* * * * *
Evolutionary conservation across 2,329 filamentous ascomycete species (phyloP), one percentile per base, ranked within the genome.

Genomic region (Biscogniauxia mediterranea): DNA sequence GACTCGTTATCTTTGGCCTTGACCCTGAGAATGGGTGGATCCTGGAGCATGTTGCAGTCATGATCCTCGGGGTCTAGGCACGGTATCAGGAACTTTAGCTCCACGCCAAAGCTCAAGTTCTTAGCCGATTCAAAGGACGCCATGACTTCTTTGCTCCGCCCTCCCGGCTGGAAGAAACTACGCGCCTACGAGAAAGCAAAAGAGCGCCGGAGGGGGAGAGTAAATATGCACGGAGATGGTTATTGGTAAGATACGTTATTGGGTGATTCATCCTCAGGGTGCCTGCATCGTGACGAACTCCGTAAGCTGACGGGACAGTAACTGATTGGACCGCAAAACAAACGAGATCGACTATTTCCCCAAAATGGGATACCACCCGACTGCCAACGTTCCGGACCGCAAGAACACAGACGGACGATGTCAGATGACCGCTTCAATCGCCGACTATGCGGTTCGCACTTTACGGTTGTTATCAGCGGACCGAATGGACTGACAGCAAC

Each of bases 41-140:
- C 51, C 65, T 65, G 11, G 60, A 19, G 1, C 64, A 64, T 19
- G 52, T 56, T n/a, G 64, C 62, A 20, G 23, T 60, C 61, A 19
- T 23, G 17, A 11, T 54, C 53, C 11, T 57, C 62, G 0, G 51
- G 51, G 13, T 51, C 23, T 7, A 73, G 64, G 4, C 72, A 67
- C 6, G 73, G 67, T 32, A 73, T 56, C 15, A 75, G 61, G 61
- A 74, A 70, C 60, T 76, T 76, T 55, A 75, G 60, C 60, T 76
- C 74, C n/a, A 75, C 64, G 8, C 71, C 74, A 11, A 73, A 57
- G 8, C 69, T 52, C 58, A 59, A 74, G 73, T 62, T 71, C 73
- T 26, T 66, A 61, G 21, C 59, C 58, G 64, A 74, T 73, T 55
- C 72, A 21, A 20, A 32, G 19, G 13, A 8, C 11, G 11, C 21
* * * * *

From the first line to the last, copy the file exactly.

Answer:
Evolutionary conservation across 2,329 filamentous ascomycete species (phyloP), one percentile per base, ranked within the genome.

Genomic region (Biscogniauxia mediterranea): DNA sequence GACTCGTTATCTTTGGCCTTGACCCTGAGAATGGGTGGATCCTGGAGCATGTTGCAGTCATGATCCTCGGGGTCTAGGCACGGTATCAGGAACTTTAGCTCCACGCCAAAGCTCAAGTTCTTAGCCGATTCAAAGGACGCCATGACTTCTTTGCTCCGCCCTCCCGGCTGGAAGAAACTACGCGCCTACGAGAAAGCAAAAGAGCGCCGGAGGGGGAGAGTAAATATGCACGGAGATGGTTATTGGTAAGATACGTTATTGGGTGATTCATCCTCAGGGTGCCTGCATCGTGACGAACTCCGTAAGCTGACGGGACAGTAACTGATTGGACCGCAAAACAAACGAGATCGACTATTTCCCCAAAATGGGATACCACCCGACTGCCAACGTTCCGGACCGCAAGAACACAGACGGACGATGTCAGATGACCGCTTCAATCGCCGACTATGCGGTTCGCACTTTACGGTTGTTATCAGCGGACCGAATGGACTGACAGCAAC

Each of bases 41-140:
- C 51, C 65, T 65, G 11, G 60, A 19, G 1, C 64, A 64, T 19
- G 52, T 56, T n/a, G 64, C 62, A 20, G 23, T 60, C 61, A 19
- T 23, G 17, A 11, T 54, C 53, C 11, T 57, C 62, G 0, G 51
- G 51, G 13, T 51, C 23, T 7, A 73, G 64, G 4, C 72, A 67
- C 6, G 73, G 67, T 32, A 73, T 56, C 15, A 75, G 61, G 61
- A 74, A 70, C 60, T 76, T 76, T 55, A 75, G 60, C 60, T 76
- C 74, C n/a, A 75, C 64, G 8, C 71, C 74, A 11, A 73, A 57
- G 8, C 69, T 52, C 58, A 59, A 74, G 73, T 62, T 71, C 73
- T 26, T 66, A 61, G 21, C 59, C 58, G 64, A 74, T 73, T 55
- C 72, A 21, A 20, A 32, G 19, G 13, A 8, C 11, G 11, C 21